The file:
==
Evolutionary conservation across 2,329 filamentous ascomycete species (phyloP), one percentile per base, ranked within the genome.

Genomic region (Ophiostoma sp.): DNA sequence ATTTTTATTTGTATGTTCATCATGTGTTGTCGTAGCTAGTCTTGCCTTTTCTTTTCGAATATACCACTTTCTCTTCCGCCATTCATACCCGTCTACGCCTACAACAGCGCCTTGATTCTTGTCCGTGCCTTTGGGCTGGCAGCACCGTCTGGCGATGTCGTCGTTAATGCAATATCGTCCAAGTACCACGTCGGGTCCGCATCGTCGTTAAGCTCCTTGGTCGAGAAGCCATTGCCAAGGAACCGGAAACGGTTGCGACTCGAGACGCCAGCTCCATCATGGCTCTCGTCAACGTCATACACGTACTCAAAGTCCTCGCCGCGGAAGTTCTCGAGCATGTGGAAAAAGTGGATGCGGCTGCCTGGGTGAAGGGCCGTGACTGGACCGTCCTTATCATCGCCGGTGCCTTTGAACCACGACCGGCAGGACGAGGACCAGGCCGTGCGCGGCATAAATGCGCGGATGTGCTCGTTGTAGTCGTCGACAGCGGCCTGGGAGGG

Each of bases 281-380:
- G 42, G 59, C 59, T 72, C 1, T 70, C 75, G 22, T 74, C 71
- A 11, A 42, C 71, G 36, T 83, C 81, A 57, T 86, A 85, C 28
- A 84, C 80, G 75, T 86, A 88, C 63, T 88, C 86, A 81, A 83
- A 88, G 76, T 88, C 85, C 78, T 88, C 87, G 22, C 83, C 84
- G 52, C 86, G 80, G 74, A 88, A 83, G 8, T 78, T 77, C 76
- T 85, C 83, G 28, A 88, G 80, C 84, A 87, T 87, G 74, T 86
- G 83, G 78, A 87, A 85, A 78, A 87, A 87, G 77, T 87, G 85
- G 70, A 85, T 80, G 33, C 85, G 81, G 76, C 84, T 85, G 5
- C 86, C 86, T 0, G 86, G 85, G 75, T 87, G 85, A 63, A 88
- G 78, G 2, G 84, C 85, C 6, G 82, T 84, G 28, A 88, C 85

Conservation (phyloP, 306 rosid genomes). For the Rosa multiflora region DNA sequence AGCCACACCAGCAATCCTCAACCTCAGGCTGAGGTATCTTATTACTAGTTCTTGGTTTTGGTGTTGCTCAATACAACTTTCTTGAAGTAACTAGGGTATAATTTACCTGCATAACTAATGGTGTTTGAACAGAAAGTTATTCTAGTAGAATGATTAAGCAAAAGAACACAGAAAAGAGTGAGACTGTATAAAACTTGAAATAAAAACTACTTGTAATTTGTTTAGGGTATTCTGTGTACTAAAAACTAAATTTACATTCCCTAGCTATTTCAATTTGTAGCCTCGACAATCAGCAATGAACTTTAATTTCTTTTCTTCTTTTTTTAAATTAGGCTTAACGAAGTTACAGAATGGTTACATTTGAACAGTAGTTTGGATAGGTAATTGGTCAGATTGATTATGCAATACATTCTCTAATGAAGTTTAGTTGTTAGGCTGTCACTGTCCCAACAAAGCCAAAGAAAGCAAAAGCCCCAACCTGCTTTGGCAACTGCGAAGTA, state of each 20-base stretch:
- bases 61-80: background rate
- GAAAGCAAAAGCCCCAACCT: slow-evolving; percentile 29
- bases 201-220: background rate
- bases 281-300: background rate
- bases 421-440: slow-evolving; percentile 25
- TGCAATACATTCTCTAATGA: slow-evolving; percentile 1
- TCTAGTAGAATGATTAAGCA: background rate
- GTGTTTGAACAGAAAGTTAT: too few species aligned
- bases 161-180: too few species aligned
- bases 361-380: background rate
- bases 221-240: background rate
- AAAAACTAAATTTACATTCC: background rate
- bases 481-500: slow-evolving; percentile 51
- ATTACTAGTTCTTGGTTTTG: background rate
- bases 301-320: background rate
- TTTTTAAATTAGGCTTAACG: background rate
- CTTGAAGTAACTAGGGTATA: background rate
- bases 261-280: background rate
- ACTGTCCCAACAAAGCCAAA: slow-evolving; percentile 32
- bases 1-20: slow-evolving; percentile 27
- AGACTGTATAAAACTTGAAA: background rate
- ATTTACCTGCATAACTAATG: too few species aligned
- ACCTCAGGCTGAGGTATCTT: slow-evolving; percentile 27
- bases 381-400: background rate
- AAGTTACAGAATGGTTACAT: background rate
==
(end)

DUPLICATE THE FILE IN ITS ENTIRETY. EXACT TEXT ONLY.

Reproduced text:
Evolutionary conservation across 2,329 filamentous ascomycete species (phyloP), one percentile per base, ranked within the genome.

Genomic region (Ophiostoma sp.): DNA sequence ATTTTTATTTGTATGTTCATCATGTGTTGTCGTAGCTAGTCTTGCCTTTTCTTTTCGAATATACCACTTTCTCTTCCGCCATTCATACCCGTCTACGCCTACAACAGCGCCTTGATTCTTGTCCGTGCCTTTGGGCTGGCAGCACCGTCTGGCGATGTCGTCGTTAATGCAATATCGTCCAAGTACCACGTCGGGTCCGCATCGTCGTTAAGCTCCTTGGTCGAGAAGCCATTGCCAAGGAACCGGAAACGGTTGCGACTCGAGACGCCAGCTCCATCATGGCTCTCGTCAACGTCATACACGTACTCAAAGTCCTCGCCGCGGAAGTTCTCGAGCATGTGGAAAAAGTGGATGCGGCTGCCTGGGTGAAGGGCCGTGACTGGACCGTCCTTATCATCGCCGGTGCCTTTGAACCACGACCGGCAGGACGAGGACCAGGCCGTGCGCGGCATAAATGCGCGGATGTGCTCGTTGTAGTCGTCGACAGCGGCCTGGGAGGG

Each of bases 281-380:
- G 42, G 59, C 59, T 72, C 1, T 70, C 75, G 22, T 74, C 71
- A 11, A 42, C 71, G 36, T 83, C 81, A 57, T 86, A 85, C 28
- A 84, C 80, G 75, T 86, A 88, C 63, T 88, C 86, A 81, A 83
- A 88, G 76, T 88, C 85, C 78, T 88, C 87, G 22, C 83, C 84
- G 52, C 86, G 80, G 74, A 88, A 83, G 8, T 78, T 77, C 76
- T 85, C 83, G 28, A 88, G 80, C 84, A 87, T 87, G 74, T 86
- G 83, G 78, A 87, A 85, A 78, A 87, A 87, G 77, T 87, G 85
- G 70, A 85, T 80, G 33, C 85, G 81, G 76, C 84, T 85, G 5
- C 86, C 86, T 0, G 86, G 85, G 75, T 87, G 85, A 63, A 88
- G 78, G 2, G 84, C 85, C 6, G 82, T 84, G 28, A 88, C 85

Conservation (phyloP, 306 rosid genomes). For the Rosa multiflora region DNA sequence AGCCACACCAGCAATCCTCAACCTCAGGCTGAGGTATCTTATTACTAGTTCTTGGTTTTGGTGTTGCTCAATACAACTTTCTTGAAGTAACTAGGGTATAATTTACCTGCATAACTAATGGTGTTTGAACAGAAAGTTATTCTAGTAGAATGATTAAGCAAAAGAACACAGAAAAGAGTGAGACTGTATAAAACTTGAAATAAAAACTACTTGTAATTTGTTTAGGGTATTCTGTGTACTAAAAACTAAATTTACATTCCCTAGCTATTTCAATTTGTAGCCTCGACAATCAGCAATGAACTTTAATTTCTTTTCTTCTTTTTTTAAATTAGGCTTAACGAAGTTACAGAATGGTTACATTTGAACAGTAGTTTGGATAGGTAATTGGTCAGATTGATTATGCAATACATTCTCTAATGAAGTTTAGTTGTTAGGCTGTCACTGTCCCAACAAAGCCAAAGAAAGCAAAAGCCCCAACCTGCTTTGGCAACTGCGAAGTA, state of each 20-base stretch:
- bases 61-80: background rate
- GAAAGCAAAAGCCCCAACCT: slow-evolving; percentile 29
- bases 201-220: background rate
- bases 281-300: background rate
- bases 421-440: slow-evolving; percentile 25
- TGCAATACATTCTCTAATGA: slow-evolving; percentile 1
- TCTAGTAGAATGATTAAGCA: background rate
- GTGTTTGAACAGAAAGTTAT: too few species aligned
- bases 161-180: too few species aligned
- bases 361-380: background rate
- bases 221-240: background rate
- AAAAACTAAATTTACATTCC: background rate
- bases 481-500: slow-evolving; percentile 51
- ATTACTAGTTCTTGGTTTTG: background rate
- bases 301-320: background rate
- TTTTTAAATTAGGCTTAACG: background rate
- CTTGAAGTAACTAGGGTATA: background rate
- bases 261-280: background rate
- ACTGTCCCAACAAAGCCAAA: slow-evolving; percentile 32
- bases 1-20: slow-evolving; percentile 27
- AGACTGTATAAAACTTGAAA: background rate
- ATTTACCTGCATAACTAATG: too few species aligned
- ACCTCAGGCTGAGGTATCTT: slow-evolving; percentile 27
- bases 381-400: background rate
- AAGTTACAGAATGGTTACAT: background rate